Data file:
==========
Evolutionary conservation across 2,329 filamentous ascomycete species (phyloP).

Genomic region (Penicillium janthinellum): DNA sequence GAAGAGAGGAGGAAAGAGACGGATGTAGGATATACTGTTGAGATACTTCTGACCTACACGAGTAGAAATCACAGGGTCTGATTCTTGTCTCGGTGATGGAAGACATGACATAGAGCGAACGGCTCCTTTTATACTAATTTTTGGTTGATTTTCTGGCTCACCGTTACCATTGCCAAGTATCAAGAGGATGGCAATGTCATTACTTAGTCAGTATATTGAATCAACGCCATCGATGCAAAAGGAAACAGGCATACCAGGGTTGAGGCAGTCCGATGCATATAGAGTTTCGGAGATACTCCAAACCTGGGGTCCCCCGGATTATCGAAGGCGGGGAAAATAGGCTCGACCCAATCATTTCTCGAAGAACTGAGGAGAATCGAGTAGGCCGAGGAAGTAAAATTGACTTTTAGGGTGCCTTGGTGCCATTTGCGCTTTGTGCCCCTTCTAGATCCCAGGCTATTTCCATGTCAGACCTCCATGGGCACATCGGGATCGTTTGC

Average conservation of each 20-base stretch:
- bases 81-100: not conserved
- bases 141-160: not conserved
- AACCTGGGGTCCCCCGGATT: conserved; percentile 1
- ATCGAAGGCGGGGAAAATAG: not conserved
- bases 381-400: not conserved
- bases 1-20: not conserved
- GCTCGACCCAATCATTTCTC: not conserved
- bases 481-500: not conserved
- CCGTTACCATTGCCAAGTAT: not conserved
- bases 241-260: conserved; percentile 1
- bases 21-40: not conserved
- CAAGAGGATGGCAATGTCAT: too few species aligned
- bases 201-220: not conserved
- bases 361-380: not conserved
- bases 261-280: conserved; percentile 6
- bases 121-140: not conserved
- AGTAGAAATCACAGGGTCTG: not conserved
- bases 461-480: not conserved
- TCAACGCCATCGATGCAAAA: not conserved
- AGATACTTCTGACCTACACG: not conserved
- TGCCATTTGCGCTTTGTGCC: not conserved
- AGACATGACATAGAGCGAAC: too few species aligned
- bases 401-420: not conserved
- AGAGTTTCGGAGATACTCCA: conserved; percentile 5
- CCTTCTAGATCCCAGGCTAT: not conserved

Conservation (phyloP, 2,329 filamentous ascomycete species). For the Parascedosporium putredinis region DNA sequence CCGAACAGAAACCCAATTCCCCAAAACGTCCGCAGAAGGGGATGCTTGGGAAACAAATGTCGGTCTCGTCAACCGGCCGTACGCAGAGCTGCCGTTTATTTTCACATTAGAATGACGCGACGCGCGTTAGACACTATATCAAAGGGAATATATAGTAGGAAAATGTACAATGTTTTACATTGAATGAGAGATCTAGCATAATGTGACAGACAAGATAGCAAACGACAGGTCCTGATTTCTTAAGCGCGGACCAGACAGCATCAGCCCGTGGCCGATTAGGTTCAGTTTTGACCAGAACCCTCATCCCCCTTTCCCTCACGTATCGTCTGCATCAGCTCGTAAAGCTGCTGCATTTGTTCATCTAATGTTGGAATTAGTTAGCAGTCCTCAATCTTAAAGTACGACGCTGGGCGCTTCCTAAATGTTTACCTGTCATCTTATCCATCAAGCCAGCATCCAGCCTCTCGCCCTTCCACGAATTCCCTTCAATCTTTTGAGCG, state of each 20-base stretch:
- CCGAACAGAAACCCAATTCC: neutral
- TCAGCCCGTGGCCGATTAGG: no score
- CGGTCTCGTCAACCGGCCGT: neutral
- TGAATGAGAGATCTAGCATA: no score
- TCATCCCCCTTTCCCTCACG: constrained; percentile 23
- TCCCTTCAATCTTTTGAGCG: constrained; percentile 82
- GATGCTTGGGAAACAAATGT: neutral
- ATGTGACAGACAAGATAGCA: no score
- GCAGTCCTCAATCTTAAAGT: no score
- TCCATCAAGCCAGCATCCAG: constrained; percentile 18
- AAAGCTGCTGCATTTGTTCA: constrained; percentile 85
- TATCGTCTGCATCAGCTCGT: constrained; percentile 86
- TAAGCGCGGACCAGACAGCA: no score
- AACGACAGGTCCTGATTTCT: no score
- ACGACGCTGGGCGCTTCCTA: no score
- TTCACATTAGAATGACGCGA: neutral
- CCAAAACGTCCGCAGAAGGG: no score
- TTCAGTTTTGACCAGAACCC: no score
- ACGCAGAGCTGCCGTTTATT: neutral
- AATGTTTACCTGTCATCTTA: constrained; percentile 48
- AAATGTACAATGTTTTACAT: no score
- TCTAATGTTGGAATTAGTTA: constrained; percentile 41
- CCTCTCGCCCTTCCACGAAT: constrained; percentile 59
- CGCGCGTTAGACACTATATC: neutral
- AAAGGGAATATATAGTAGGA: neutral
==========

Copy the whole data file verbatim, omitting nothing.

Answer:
Evolutionary conservation across 2,329 filamentous ascomycete species (phyloP).

Genomic region (Penicillium janthinellum): DNA sequence GAAGAGAGGAGGAAAGAGACGGATGTAGGATATACTGTTGAGATACTTCTGACCTACACGAGTAGAAATCACAGGGTCTGATTCTTGTCTCGGTGATGGAAGACATGACATAGAGCGAACGGCTCCTTTTATACTAATTTTTGGTTGATTTTCTGGCTCACCGTTACCATTGCCAAGTATCAAGAGGATGGCAATGTCATTACTTAGTCAGTATATTGAATCAACGCCATCGATGCAAAAGGAAACAGGCATACCAGGGTTGAGGCAGTCCGATGCATATAGAGTTTCGGAGATACTCCAAACCTGGGGTCCCCCGGATTATCGAAGGCGGGGAAAATAGGCTCGACCCAATCATTTCTCGAAGAACTGAGGAGAATCGAGTAGGCCGAGGAAGTAAAATTGACTTTTAGGGTGCCTTGGTGCCATTTGCGCTTTGTGCCCCTTCTAGATCCCAGGCTATTTCCATGTCAGACCTCCATGGGCACATCGGGATCGTTTGC

Average conservation of each 20-base stretch:
- bases 81-100: not conserved
- bases 141-160: not conserved
- AACCTGGGGTCCCCCGGATT: conserved; percentile 1
- ATCGAAGGCGGGGAAAATAG: not conserved
- bases 381-400: not conserved
- bases 1-20: not conserved
- GCTCGACCCAATCATTTCTC: not conserved
- bases 481-500: not conserved
- CCGTTACCATTGCCAAGTAT: not conserved
- bases 241-260: conserved; percentile 1
- bases 21-40: not conserved
- CAAGAGGATGGCAATGTCAT: too few species aligned
- bases 201-220: not conserved
- bases 361-380: not conserved
- bases 261-280: conserved; percentile 6
- bases 121-140: not conserved
- AGTAGAAATCACAGGGTCTG: not conserved
- bases 461-480: not conserved
- TCAACGCCATCGATGCAAAA: not conserved
- AGATACTTCTGACCTACACG: not conserved
- TGCCATTTGCGCTTTGTGCC: not conserved
- AGACATGACATAGAGCGAAC: too few species aligned
- bases 401-420: not conserved
- AGAGTTTCGGAGATACTCCA: conserved; percentile 5
- CCTTCTAGATCCCAGGCTAT: not conserved

Conservation (phyloP, 2,329 filamentous ascomycete species). For the Parascedosporium putredinis region DNA sequence CCGAACAGAAACCCAATTCCCCAAAACGTCCGCAGAAGGGGATGCTTGGGAAACAAATGTCGGTCTCGTCAACCGGCCGTACGCAGAGCTGCCGTTTATTTTCACATTAGAATGACGCGACGCGCGTTAGACACTATATCAAAGGGAATATATAGTAGGAAAATGTACAATGTTTTACATTGAATGAGAGATCTAGCATAATGTGACAGACAAGATAGCAAACGACAGGTCCTGATTTCTTAAGCGCGGACCAGACAGCATCAGCCCGTGGCCGATTAGGTTCAGTTTTGACCAGAACCCTCATCCCCCTTTCCCTCACGTATCGTCTGCATCAGCTCGTAAAGCTGCTGCATTTGTTCATCTAATGTTGGAATTAGTTAGCAGTCCTCAATCTTAAAGTACGACGCTGGGCGCTTCCTAAATGTTTACCTGTCATCTTATCCATCAAGCCAGCATCCAGCCTCTCGCCCTTCCACGAATTCCCTTCAATCTTTTGAGCG, state of each 20-base stretch:
- CCGAACAGAAACCCAATTCC: neutral
- TCAGCCCGTGGCCGATTAGG: no score
- CGGTCTCGTCAACCGGCCGT: neutral
- TGAATGAGAGATCTAGCATA: no score
- TCATCCCCCTTTCCCTCACG: constrained; percentile 23
- TCCCTTCAATCTTTTGAGCG: constrained; percentile 82
- GATGCTTGGGAAACAAATGT: neutral
- ATGTGACAGACAAGATAGCA: no score
- GCAGTCCTCAATCTTAAAGT: no score
- TCCATCAAGCCAGCATCCAG: constrained; percentile 18
- AAAGCTGCTGCATTTGTTCA: constrained; percentile 85
- TATCGTCTGCATCAGCTCGT: constrained; percentile 86
- TAAGCGCGGACCAGACAGCA: no score
- AACGACAGGTCCTGATTTCT: no score
- ACGACGCTGGGCGCTTCCTA: no score
- TTCACATTAGAATGACGCGA: neutral
- CCAAAACGTCCGCAGAAGGG: no score
- TTCAGTTTTGACCAGAACCC: no score
- ACGCAGAGCTGCCGTTTATT: neutral
- AATGTTTACCTGTCATCTTA: constrained; percentile 48
- AAATGTACAATGTTTTACAT: no score
- TCTAATGTTGGAATTAGTTA: constrained; percentile 41
- CCTCTCGCCCTTCCACGAAT: constrained; percentile 59
- CGCGCGTTAGACACTATATC: neutral
- AAAGGGAATATATAGTAGGA: neutral